14 June 2009

Rescue, let die or euthanise?

Cetacean stranding events keep occurring around the world. The most recent happened a couple of weeks ago, a mass beaching of 55 false killer whales (Pseudorca crassidens) in South Africa.

It's hard to accept that these things can happen. We would like these animals to swim free and healthy in the blue ocean, rather than die by the dozens on a beach for misterious reasons.

Lots of volunteers - probably inspired by the feeling above - typically intervene and struggle to save the animals. They pull, push, keep wet, shelter from the sun, lean these magnificent creatures, but most of the time to little avail. When hope vanishes, controversial issues come to the table: is it better to decide for euthanasia or to let the whales die on their own?

We would want to do our best to save them, as we are naturally inclined to do with the featherless and mostly hopeless baby bird that falls from its nest. Yet, some are convinced that large stranded whales should be euthanised to minimise suffering before the inevitable death. If they have been stranded for a long time, they may already suffer from irreversible problems. Attempts to refloat the whales after this point would only make things worse.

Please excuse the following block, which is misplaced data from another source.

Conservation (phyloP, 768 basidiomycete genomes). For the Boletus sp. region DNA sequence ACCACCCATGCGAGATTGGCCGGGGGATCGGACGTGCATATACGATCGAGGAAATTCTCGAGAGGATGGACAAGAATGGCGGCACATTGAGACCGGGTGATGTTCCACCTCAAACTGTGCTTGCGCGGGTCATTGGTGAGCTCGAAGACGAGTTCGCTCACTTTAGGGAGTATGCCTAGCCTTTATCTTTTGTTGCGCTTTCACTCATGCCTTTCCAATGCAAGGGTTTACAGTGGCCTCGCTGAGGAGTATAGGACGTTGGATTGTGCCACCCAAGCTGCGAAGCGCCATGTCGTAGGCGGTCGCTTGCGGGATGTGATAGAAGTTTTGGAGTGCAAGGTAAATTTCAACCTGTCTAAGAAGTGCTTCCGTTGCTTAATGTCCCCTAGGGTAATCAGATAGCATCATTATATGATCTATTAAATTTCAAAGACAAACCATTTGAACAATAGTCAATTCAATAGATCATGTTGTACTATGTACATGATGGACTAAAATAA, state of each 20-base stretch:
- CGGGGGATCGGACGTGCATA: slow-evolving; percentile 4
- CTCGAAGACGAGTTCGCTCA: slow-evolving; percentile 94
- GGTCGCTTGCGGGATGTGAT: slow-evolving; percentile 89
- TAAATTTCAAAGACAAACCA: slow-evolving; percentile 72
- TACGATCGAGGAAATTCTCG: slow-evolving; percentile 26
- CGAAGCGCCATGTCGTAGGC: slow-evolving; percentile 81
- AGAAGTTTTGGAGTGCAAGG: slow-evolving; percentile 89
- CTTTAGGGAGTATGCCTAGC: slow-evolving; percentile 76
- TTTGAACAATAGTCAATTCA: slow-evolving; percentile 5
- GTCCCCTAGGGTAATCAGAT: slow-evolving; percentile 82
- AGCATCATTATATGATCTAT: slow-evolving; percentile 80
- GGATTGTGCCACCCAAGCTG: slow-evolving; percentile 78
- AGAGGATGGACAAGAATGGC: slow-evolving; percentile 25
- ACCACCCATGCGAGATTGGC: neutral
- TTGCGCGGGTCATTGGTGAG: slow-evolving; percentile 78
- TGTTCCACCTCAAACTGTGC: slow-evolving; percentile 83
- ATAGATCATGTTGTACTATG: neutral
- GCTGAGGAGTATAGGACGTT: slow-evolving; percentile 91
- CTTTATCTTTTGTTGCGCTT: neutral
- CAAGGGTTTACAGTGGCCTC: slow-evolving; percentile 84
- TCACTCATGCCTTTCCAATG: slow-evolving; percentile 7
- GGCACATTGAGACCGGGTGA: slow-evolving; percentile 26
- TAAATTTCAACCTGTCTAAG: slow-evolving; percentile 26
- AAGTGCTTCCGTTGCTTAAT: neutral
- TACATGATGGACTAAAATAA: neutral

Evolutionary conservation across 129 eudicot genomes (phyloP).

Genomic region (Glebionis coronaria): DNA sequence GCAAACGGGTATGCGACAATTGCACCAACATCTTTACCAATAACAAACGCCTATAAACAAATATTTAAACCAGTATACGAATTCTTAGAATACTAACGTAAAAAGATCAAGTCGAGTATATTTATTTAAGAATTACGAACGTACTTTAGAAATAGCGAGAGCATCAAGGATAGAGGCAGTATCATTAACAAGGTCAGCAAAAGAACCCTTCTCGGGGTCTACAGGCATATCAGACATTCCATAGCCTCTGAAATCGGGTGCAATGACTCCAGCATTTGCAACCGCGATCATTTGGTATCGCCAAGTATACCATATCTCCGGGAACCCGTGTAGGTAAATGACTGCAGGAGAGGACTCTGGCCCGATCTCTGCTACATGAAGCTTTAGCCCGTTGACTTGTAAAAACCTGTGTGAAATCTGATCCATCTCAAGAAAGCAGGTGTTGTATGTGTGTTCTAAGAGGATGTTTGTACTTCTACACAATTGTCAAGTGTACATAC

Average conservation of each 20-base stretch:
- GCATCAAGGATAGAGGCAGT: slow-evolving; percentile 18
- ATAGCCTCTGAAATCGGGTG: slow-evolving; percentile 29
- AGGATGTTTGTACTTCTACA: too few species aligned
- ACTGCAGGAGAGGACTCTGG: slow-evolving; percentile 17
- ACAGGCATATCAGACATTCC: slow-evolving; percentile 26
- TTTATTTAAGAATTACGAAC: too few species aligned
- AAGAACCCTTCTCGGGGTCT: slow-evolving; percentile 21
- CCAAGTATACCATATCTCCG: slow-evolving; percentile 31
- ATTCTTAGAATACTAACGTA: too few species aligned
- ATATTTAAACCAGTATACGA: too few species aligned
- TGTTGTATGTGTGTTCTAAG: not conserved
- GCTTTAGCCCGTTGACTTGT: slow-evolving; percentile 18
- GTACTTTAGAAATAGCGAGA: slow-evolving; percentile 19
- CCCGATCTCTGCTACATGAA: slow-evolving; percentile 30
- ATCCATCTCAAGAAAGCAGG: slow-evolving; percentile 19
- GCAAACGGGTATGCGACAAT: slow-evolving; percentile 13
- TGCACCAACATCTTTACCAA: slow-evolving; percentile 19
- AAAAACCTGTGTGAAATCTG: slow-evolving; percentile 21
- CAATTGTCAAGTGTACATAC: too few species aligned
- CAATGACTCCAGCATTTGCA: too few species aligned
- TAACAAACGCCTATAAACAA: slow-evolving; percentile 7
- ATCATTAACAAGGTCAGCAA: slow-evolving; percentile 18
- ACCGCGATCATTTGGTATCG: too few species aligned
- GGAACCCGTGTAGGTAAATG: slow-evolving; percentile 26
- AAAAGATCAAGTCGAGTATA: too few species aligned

Paul Jepson, senior research fellow at the Zoological Society of London's Institute of Zoology, talking about beaked and sperm whales, recently said “Once they strand, everything goes wrong very, very quickly… They have muscle damage and kidney failure, which is exacerbated by dehydration. There's no chance for these animals, they're past the point of no return and need to be euthanised."

Should we only try to save the small cetaceans, and forget about the large ones once the 'point of no return' as passed and damage is ireversible? Should we struggle to save them until they exhale their last breath? Is it better to euthanise dying animals or to let them die on their own, as they have been doing for millions of years?

These questions remain open and probably a 'right' answer - beyond and above individual opinions and ethics - does not exist. Decisions must be taken on a case-by-case basis, taking into account all the complexity and based on the most sincere intention to help. At times, such decisions may be hard to take for those who really care about the animals.

Silvia Bonizzoni

Photo: Dead whales on the east coast of Tasmania, by Peter Mathew

For more information:
Killing beached whales is kinder, experts say
Beached whales will be euthanised in future
South Africans euthanize dozens of beached whales

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